In arteries in general, the ATP released from nerve terminals functions to regulate vascular tone: (1) it has vasodilator activity via P2Y purinoceptors; and (2) it has vasoconstrictor activity via P2X purinoceptors [29,30,31]. Purinergic receptors are also present in the male external genital organ, where they regulate penile erection. In rats, P2Y1 receptors have been identified in endothelial cells, which line the lacunar space and blood vessels in the penis [32]. In rabbits, P2Y4 receptors have been found in smooth muscle, which is relaxed by the ATP released from purinergic nerves [9,33]. Similarly, in human corpora cavernosa, ATP induces relaxation of corporal smooth muscles to the same extent as NO does [6,34]. Therefore, ATP released from purinergic nerve endings mediates the relaxation of vessels in the penis and regulates penile erection.


    Ejaculation occurs when a man reaches orgasm and is regulated by autonomic and somatic responses. During ejaculation, semen is expelled from the body though the urethra. A parasympathetic response causes the contraction of the urethral muscle during ejaculation [35,36]. The pudendal nerves also control the contraction of the bulbospongiosus muscles and affect the rhythmical ejection of seminal fluid from the urethra during ejaculation [37,38]. During ejaculation, the internal urethral sphincter (IUS) prevents voiding. The IUS lies at the inferior end of the bladder and proximal end of the urethra (preprostatic urethra). The tonic contraction of the IUS is under the control of the sympathetic nervous system [35,39] and prevents the reflux of seminal fluid into the urinary bladder and the mixing of urine and seminal fluid [40].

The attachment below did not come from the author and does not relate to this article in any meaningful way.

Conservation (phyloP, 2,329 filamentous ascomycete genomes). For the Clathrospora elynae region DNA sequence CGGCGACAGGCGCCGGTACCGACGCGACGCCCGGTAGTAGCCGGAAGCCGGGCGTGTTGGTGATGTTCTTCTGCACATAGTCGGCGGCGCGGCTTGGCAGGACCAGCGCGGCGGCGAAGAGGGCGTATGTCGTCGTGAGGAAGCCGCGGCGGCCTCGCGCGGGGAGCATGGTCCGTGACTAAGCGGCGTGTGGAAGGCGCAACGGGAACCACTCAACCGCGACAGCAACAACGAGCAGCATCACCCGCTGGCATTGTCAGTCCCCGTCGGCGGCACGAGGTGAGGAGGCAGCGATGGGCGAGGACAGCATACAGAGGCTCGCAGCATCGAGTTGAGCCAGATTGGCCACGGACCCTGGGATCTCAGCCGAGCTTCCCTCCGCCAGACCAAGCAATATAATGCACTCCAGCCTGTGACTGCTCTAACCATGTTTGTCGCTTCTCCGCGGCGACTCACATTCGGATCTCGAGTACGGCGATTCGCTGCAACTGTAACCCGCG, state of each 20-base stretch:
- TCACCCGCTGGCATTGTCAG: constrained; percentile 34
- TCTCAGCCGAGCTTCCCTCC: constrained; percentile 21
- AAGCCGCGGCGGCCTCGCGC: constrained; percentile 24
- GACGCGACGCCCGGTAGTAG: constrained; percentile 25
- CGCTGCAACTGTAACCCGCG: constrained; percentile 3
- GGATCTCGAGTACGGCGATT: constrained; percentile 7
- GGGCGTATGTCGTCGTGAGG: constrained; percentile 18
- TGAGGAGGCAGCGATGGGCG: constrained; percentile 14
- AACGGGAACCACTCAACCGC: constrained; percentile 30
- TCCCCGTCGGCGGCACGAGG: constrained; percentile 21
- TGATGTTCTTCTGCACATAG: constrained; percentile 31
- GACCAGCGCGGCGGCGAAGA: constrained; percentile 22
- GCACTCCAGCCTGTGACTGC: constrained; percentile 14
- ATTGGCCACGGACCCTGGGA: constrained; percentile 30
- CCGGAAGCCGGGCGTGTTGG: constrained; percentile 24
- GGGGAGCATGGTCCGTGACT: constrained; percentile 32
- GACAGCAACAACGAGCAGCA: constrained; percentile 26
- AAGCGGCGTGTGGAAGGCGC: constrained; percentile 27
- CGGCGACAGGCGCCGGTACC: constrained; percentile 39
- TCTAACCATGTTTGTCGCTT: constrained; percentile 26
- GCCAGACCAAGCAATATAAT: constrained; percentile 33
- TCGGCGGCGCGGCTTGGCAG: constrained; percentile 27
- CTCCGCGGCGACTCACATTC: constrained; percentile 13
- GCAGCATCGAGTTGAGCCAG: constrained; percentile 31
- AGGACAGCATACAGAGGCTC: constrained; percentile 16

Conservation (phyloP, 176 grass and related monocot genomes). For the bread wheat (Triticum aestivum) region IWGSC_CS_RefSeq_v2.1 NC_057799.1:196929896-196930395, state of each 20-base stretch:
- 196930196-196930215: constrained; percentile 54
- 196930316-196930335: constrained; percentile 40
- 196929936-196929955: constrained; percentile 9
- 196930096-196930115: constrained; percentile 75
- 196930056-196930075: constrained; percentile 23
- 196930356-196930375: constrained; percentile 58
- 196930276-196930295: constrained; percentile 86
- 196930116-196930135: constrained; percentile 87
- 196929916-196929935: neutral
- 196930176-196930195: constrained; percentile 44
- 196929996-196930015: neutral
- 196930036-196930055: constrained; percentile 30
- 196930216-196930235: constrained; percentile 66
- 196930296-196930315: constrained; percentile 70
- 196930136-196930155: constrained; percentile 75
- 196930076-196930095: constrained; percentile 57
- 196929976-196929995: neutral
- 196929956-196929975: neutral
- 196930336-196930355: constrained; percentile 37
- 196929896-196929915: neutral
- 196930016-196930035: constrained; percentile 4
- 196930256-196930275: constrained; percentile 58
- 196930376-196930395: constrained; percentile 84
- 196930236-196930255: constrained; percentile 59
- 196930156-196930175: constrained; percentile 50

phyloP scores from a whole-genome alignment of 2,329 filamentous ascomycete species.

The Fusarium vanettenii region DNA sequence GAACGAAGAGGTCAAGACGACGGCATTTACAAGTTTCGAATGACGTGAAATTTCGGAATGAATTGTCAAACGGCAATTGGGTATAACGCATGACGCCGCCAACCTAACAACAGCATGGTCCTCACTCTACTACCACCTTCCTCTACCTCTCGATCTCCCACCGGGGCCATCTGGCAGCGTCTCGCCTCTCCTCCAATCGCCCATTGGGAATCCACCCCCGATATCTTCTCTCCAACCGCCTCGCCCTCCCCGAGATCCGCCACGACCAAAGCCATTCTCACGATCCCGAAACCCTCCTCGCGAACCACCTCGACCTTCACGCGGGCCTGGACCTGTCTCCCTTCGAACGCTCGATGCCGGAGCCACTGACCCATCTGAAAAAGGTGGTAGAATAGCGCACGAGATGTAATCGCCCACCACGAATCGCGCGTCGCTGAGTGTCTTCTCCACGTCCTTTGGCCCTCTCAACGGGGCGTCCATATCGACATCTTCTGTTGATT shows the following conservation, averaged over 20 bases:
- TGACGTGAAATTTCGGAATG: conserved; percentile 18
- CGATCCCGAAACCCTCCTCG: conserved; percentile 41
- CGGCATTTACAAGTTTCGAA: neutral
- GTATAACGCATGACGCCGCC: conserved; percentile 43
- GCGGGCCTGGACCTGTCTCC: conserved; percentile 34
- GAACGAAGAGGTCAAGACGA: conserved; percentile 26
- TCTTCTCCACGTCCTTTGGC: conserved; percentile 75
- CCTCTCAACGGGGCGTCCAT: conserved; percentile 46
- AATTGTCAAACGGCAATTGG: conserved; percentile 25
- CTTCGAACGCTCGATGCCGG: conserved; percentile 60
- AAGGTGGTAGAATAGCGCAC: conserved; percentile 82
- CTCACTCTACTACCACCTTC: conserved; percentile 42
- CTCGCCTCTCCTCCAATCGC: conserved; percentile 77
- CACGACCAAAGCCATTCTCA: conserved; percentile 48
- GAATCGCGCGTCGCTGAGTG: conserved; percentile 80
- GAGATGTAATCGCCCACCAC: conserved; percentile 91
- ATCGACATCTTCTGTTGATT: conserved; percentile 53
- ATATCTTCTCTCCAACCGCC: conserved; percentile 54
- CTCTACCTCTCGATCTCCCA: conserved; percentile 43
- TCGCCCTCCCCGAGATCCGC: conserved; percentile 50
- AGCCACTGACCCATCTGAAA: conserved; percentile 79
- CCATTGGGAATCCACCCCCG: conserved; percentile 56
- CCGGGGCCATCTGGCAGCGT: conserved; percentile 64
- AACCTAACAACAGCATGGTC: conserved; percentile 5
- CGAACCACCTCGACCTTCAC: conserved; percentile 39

Nerves distributed throughout the penile erectile tissue regulate erection. Many common neurological disorders are related to nervous activity disturbances. Studying the roles played by the cholinergic, purinergic and nitrergic innervations and their corresponding neurotransmitters is essential to understand the physiology of penile erection and the pathophysiology of ED. In men, ED adversely affects quality of life. Therefore, further research into the clinical and functional anatomy of the erectile structure of the penis will be crucial to improve men's physical and psychological health.
    Dong-A University


    This work was supported by Dong-A University research fund.


    No potential conflict of interest relevant to this article was reported.